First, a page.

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Korean J Spine > Volume 14(4); 2017 > Article
Kim, Lee, Kang, Kim, Lee, Lee, and Park: Epidural Metastasis in Malignant Thymoma Mimicking Epidural Abscess: Case Report and Literature Review

Abstract

Thymoma and thymic carcinoma are rare epithelial tumors that originate from the thymus gland. Extrathoracic metastases occur in the liver, kidney, and bone in 1% to 15% of patients. Although thymoma and thymic carcinoma exhibit highly aggressive biological behavior, spinal metastasis is rare. We describe a 78-year-old man with left wrist and grasp weakness that occurred 7 days before admission. The patient underwent thymoma surgery 7 years ago and was cured. Magnetic resonance images showed a rim-enhanced mass in the C6–7–T1 epidural space. C6–7–T1 laminectomy was performed and the mass was removed. Histological examination was performed and patient was diagnosed with metastatic thymoma. The previous reported case occurred with involvement of the vertebral body or posterior element, but our case was mostly rim-enhanced and appeared as an abscess and intradural extramedullary tumor.

INTRODUCTION

Thymoma and thymic carcinoma is a rare tumor originating from epithelial cells of the thymus. Metastasis occurs mainly in the local site or thoracic cavity2). Spine metastasis was reported in 7 cases3,5,6,8,10,12). These cases were easily distinguished from metastasis by destroying the surrounding vertebral bone. However, our case was uniquely limited to the epidural space and invaded the intervertebral foramen.

CASE REPORT

A 78-year-old man developed weakness of the left wrist and grasp (grade 2). He experienced pain for 2 days, but there was no pain at admission. The patient was diagnosed with malignant thymic tumor with involvement of the lungs and underwent surgical resection 7 years ago. Histopathologically, malignant thymoma was diagnosed with combined thyroid B2 and B3. Therefore, additional radiotherapy was performed. The tumor did not recur and the patient was cured.
Cervical spine magnetic resonance imaging (MRI) revealed a rim-enhanced lesion compressing the cord into the C6–7–T1 epidural space and invading the C7–T1 intervertebral for a-men. MRI with contrast showed low signal lesions in the vertebral bone of C7 (Fig. 1). A laboratory study was performed at admission. White blood count, erythrocyte sedimentation rate, and C-reactive protein levels were normal.
A nearly total resection preserving nerve roots was performed via a total C6–C7–T1 laminectomy.
Histopathologically, the malignant thymoma that was operated on 7 years ago was composed of lobules separated by fibrous scar, and necrosis was observed in some of them. There were 2 types of tumor lobules: some lobules were mixed with lymphocytes of tumor epithelium, and some lobules were mostly tumor epithelial cells and lymphocytes were rarely observed (Fig. 2). The nuclei of tumor cells were round or ovoid, and the boundaries of cells were unclear. The nucleus was vesicular, indistinct, or distinct. Mitosis was rare. Tumor cells were positive for epithelial cell markers, including cytokeratin and epithelial membrane antigen, and negative for CD5 indicating B2 and B3 type thymoma. The tumor was invading the lungs and no lymph node metastasis was observed. Cervical lesions were accompanied by necrosis or bleeding. Tumor cells mixed with lymphocytes were observed. Tumor nuclei were round or ovoid and nonnodular (Fig. 3). Tumor cells were positive for epithelial cytokeratin and positive for PAX8, a thymic epithelial cell marker, and a patient was diagnosed with recurrent (metastatic) malignant thymoma.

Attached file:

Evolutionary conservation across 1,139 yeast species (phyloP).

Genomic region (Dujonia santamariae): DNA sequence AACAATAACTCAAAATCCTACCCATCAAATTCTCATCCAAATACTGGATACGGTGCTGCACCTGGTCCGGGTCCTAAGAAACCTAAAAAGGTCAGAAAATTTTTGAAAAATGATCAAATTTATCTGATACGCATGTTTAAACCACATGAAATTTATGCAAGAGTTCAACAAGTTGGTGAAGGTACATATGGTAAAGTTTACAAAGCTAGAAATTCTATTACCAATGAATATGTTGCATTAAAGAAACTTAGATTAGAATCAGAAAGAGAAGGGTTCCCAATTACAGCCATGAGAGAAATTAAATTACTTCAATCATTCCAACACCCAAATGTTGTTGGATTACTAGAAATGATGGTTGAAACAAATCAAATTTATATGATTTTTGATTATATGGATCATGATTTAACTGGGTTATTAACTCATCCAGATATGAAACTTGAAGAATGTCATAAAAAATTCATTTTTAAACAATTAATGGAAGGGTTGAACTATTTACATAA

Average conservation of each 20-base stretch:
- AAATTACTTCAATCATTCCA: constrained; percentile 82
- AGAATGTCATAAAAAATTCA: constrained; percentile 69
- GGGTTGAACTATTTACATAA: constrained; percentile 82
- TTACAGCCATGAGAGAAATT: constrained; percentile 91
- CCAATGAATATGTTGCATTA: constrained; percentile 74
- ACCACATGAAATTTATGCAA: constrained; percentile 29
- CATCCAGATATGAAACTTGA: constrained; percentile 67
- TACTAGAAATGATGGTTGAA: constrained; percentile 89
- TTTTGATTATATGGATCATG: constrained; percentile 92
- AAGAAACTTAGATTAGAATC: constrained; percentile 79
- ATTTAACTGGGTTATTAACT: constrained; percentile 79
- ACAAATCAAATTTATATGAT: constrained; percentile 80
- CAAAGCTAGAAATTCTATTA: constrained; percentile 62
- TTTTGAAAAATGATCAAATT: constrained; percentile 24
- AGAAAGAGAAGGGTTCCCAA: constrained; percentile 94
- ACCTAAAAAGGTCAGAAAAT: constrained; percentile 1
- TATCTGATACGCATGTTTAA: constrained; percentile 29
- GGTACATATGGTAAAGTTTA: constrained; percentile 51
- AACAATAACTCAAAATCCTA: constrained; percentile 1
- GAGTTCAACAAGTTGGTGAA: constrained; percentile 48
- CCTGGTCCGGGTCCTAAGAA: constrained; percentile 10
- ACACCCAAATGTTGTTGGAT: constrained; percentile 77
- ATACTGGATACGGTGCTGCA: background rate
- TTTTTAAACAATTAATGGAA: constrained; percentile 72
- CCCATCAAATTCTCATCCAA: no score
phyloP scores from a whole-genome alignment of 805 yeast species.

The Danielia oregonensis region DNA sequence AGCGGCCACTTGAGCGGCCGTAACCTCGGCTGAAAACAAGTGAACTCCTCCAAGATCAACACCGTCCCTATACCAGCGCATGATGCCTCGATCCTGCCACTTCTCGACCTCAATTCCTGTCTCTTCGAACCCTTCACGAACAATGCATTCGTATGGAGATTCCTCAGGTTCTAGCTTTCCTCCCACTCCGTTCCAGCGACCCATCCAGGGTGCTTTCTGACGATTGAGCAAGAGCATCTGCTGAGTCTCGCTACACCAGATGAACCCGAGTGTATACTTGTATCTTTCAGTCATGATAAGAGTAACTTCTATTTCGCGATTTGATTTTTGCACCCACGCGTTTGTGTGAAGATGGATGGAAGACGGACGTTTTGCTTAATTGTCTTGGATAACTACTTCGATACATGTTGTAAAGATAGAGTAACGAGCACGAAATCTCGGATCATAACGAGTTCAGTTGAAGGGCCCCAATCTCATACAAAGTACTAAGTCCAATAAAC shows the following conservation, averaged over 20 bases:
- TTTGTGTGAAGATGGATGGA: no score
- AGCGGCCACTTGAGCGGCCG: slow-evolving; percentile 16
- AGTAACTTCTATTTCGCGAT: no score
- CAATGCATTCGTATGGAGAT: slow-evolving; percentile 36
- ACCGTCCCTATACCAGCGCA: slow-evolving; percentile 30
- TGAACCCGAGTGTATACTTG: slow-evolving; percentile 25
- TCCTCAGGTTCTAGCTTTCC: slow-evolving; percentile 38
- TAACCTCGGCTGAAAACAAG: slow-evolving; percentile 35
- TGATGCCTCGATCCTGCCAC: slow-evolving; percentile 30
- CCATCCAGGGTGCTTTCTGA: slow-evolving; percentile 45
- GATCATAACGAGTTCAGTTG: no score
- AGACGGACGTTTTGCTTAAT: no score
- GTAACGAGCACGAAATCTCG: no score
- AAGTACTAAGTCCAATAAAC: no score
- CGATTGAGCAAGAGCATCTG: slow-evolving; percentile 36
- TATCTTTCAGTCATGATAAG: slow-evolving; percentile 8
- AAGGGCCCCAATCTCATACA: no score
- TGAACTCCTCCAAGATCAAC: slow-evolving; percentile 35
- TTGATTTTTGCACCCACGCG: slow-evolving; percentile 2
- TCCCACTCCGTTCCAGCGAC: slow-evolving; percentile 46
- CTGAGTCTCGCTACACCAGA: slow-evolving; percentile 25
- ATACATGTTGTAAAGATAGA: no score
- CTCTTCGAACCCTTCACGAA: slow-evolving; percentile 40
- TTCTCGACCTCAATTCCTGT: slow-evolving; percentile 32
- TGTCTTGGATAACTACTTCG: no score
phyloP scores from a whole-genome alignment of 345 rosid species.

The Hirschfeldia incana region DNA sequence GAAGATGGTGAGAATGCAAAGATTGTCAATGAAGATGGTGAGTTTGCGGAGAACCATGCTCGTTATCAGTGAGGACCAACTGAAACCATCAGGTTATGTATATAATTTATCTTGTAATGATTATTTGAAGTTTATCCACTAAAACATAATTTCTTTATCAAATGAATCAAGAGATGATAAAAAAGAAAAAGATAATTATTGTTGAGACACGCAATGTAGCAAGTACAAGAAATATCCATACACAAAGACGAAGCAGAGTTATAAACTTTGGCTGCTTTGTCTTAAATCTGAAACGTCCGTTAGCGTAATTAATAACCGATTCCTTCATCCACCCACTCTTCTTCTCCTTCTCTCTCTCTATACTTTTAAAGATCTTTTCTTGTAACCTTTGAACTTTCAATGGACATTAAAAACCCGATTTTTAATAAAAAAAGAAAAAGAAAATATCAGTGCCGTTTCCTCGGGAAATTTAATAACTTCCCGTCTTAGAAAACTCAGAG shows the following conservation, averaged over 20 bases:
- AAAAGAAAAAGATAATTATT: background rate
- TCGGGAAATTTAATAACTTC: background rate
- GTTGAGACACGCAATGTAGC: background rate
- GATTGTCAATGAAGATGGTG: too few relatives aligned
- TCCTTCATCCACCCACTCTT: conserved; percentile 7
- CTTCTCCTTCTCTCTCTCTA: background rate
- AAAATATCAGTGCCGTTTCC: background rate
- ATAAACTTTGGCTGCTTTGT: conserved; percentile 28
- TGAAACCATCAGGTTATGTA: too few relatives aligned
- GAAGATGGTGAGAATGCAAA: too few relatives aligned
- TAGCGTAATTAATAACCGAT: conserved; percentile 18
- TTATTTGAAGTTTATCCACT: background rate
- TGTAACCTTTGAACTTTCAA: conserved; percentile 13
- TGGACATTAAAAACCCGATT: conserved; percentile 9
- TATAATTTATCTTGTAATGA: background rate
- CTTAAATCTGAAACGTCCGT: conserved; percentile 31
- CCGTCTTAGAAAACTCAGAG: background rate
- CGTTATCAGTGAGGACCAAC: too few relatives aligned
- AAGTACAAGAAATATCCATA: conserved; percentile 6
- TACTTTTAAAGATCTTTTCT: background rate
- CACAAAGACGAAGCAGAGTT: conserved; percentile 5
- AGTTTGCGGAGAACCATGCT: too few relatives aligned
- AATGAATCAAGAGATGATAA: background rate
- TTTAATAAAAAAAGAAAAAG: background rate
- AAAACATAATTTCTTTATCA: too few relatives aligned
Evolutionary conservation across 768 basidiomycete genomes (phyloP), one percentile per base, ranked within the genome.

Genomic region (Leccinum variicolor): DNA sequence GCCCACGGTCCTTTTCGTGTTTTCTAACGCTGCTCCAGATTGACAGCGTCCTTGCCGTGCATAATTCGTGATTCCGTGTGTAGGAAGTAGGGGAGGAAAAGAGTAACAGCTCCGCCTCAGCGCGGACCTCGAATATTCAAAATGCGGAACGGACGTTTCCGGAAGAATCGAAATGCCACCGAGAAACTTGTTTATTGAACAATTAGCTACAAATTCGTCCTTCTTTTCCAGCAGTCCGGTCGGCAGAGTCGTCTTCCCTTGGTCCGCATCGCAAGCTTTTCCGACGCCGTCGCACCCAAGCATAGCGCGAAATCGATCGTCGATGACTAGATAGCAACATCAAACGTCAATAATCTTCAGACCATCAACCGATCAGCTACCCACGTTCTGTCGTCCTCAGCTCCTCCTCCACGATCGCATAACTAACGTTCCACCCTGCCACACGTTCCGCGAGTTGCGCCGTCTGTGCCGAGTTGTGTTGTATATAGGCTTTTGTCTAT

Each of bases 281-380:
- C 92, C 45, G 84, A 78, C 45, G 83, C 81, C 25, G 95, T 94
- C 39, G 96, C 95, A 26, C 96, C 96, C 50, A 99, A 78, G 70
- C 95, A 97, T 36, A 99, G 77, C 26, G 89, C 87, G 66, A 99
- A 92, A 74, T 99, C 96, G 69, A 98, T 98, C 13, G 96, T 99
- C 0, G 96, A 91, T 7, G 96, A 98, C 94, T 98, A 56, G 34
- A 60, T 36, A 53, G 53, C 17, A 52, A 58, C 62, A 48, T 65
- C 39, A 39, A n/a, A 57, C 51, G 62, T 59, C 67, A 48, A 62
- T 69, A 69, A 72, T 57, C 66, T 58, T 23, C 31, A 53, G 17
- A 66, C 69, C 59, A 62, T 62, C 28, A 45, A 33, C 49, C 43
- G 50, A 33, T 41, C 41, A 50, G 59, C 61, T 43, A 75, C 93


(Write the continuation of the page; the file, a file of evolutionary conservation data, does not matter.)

We explained to the patient and patient’s family about the patient’s systemic condition and side effects of radiotherapy and chemotherapy. However, the patient and his family refused further treatment.

DISCUSSION

Thymoma and thymic carcinoma are uncommon epithelial lesions that originate from the thymus gland2). The incidence of thymomas has been estimated at 0.13 per 100,000 person in a year1). On the basis of the appearance of epithelial cells, the World Health Organization unified classification proposed 3 histological types of thymomas (types A, B, and C), and 5 classes (medullary, mixed, lymphocytic, cortical, and epithelial)13). Moran and Suster9) differentiated thymomas according to atypia of the neoplastic epithelial cells (type A–B2, well differentiated thymomas; type B3, atypical thymoma; type C, thymic carcinoma). Although thymic carcinomas are classified as type C in the World Health Organization classification, these tumors are not just another variant of thymoma.
In 6 cases reported previously, extradural lesions that were close to the spinal canal in MRI were compressing the dura mater and invading the paravertebral muscles3,5,6,8,10,12). In 1 case, intradural extramedullary metastasis was present after surgical treatment with extradural mass. After gadolinium administration, tumors showed strong enhancement. In computed tomography (CT) study, infiltrated vertebral bodies can show both as osteoplastic and osteolytic lesions. Our case was different from the case reported previously. MRI showed that the tumor was rim-enhanced, and CT showed that the tumor was not invading the vertebral body (Table 1).